The Department of Defense (“DOD”) yesterday published an interim rule proposing new regulations to implement the Freedom of Information Act (“FOIA”). The proposed changes are necessary to bring DOD regulations into compliance with the OPEN Government Act of 2007 and the FOIA Improvement Act of 2016, but they also build upon two previous attempts by the agency to revise its FOIA procedures and policies.

Cause of Action Institute (“CoA Institute”) submitted comments to DOD about these proposed changes in November 2014 and September 2015. We commended the agency for removing outdated “organized and operated” language from its definition of a representative of the news media—especially in light of the D.C. Circuit’s landmark decision in Cause of Action v. Federal Trade Commission—but also suggested clarification and guidance to ensure the proper application of fees in FOIA cases.

We further recommended that DOD revise procedures for conducting consultations, which take place whenever an agency locates records that originated with or may implicate the equities of another government entity. The process is supposed to ensure that exempt information is properly redacted from records prior to disclosure.  We expressed concern that DOD had failed to establish adequate parameters for determining when consultation would be appropriate.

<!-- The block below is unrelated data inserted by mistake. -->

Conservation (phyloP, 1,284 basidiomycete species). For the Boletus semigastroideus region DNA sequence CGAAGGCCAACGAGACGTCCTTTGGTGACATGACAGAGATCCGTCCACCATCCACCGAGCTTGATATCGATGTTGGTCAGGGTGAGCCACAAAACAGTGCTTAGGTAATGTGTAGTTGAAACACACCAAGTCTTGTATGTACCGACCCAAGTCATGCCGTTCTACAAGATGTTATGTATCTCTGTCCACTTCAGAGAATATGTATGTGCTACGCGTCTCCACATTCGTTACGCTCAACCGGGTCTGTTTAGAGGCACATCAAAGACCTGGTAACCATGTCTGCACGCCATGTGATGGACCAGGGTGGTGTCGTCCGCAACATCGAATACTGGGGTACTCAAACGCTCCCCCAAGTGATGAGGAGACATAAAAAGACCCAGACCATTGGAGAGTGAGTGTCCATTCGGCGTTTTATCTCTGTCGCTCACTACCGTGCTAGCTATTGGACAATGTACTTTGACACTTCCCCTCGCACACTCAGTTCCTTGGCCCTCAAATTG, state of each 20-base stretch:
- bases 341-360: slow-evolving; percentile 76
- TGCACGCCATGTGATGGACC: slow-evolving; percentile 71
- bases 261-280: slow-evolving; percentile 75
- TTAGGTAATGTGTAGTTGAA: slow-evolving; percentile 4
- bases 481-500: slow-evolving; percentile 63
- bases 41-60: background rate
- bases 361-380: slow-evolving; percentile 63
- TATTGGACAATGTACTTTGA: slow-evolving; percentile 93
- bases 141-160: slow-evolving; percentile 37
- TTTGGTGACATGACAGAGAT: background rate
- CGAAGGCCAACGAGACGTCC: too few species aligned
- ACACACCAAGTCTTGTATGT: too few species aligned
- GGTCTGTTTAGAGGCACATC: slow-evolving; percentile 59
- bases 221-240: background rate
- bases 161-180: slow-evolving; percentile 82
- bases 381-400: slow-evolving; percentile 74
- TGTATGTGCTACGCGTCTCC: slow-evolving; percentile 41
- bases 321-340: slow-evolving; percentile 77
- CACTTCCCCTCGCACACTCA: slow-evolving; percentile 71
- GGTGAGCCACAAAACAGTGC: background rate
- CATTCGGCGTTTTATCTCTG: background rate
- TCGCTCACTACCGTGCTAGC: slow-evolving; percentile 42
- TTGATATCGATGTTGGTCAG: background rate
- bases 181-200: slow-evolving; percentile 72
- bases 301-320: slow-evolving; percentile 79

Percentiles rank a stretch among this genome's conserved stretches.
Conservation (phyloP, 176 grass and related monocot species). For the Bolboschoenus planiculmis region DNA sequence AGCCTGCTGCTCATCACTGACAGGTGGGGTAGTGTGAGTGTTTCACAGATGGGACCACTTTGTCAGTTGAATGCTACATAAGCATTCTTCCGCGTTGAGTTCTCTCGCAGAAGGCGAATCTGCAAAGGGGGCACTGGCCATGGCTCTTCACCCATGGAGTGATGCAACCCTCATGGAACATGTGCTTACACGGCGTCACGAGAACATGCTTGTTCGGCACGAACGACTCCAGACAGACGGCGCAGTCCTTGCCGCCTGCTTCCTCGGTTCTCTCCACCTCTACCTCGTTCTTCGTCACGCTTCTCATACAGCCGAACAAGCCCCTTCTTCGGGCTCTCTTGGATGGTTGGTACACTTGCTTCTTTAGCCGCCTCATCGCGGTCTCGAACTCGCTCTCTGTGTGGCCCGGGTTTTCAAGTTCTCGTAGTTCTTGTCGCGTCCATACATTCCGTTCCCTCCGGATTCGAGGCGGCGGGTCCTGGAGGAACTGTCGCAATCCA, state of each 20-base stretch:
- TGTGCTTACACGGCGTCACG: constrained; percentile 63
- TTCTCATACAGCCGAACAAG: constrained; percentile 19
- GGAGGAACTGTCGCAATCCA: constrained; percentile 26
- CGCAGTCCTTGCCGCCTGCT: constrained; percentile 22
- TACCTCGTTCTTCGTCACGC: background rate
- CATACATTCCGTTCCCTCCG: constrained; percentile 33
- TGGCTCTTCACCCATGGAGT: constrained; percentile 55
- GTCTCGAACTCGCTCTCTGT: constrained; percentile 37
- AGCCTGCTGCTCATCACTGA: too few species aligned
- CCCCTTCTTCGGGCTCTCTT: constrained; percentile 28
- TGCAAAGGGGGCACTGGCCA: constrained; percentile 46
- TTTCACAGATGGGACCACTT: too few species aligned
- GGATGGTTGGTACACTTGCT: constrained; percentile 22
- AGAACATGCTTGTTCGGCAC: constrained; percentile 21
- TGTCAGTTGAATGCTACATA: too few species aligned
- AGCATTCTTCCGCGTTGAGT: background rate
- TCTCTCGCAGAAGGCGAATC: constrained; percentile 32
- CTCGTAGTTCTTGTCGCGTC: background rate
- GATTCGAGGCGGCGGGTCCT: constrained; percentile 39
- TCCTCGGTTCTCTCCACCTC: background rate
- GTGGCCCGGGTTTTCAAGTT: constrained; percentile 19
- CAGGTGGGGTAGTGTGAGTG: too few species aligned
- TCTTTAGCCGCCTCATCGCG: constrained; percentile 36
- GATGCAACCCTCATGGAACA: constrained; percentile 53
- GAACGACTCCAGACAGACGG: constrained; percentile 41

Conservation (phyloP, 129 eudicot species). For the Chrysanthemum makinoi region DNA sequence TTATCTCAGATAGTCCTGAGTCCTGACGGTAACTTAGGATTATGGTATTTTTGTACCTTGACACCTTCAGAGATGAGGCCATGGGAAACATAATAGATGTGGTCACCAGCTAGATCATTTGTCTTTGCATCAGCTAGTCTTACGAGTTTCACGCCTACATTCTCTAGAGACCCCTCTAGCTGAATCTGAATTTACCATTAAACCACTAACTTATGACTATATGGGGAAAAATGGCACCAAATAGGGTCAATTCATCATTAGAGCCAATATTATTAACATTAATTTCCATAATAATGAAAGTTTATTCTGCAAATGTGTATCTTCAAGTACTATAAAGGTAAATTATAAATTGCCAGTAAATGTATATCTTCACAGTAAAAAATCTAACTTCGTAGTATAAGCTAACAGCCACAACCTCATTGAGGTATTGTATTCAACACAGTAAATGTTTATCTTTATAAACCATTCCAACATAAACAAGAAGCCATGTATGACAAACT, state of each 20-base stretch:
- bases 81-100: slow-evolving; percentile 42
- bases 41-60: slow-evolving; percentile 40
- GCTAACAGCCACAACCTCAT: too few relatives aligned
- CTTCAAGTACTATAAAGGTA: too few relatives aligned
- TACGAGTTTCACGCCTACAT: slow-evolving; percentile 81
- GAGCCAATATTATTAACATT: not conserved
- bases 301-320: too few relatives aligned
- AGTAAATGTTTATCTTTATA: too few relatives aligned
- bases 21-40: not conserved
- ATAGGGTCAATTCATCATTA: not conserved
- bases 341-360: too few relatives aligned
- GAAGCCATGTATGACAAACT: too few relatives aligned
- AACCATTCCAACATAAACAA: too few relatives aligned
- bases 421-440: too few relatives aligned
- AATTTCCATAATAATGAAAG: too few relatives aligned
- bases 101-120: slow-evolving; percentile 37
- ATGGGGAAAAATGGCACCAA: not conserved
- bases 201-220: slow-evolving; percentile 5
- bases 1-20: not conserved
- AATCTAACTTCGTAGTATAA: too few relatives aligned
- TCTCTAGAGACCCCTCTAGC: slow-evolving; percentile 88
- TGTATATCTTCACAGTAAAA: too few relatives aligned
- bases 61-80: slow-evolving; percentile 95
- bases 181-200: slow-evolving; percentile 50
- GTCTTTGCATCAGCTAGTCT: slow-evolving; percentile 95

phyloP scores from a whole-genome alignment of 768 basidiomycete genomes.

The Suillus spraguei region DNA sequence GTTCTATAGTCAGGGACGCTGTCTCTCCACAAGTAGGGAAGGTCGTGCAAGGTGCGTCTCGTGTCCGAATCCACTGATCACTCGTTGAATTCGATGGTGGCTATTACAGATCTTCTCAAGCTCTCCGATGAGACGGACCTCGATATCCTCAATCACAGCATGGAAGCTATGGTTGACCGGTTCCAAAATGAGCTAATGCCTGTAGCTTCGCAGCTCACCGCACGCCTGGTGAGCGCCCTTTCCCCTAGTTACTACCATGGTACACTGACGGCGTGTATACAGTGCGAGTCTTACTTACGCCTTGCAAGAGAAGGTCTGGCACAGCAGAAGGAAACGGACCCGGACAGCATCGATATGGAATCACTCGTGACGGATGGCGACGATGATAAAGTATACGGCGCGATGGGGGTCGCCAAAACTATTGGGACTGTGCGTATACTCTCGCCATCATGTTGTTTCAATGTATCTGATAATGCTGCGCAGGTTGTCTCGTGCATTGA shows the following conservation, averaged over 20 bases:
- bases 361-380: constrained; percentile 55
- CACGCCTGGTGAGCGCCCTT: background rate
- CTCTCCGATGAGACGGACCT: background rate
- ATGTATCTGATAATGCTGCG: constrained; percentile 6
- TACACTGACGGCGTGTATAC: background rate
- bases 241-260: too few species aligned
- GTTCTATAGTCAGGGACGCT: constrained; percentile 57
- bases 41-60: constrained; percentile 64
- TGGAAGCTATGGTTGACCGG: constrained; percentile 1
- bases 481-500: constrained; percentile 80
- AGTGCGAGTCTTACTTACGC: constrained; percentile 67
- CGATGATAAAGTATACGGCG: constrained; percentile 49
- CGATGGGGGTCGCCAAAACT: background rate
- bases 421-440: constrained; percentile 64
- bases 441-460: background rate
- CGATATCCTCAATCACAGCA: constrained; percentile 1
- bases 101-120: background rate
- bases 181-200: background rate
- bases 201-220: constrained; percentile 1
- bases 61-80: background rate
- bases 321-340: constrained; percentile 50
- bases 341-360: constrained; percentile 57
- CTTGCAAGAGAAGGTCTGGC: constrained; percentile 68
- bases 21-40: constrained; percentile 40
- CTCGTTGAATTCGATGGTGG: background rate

Finally, we asked DOD to remove or revise a number of problematic provisions dealing with the handling of White House information, the use of the deliberative process and attorney-client privileges, and the preservation and management of records subject to the FOIA.

Although DOD did not chose to adopt additional guidance on fee issues, or to limit consultation along the lines we suggested, DOD’s interim rule does reflect CoA Institute’s influence. For example, the agency chose to reformulate its regulations along the lines of a model regulation produced by the Department of Justice. Guidance of this sort is consistent with CoA Institute’s proposals and was referenced by CoA Institute in its comments. Moreover, DOD completely eliminated or adequately revised the problematic, byzantine provisions to which CoA Institute objected.

CoA Institute’s comment is another small step in our efforts to provide effective and transparent oversight of the administrative state.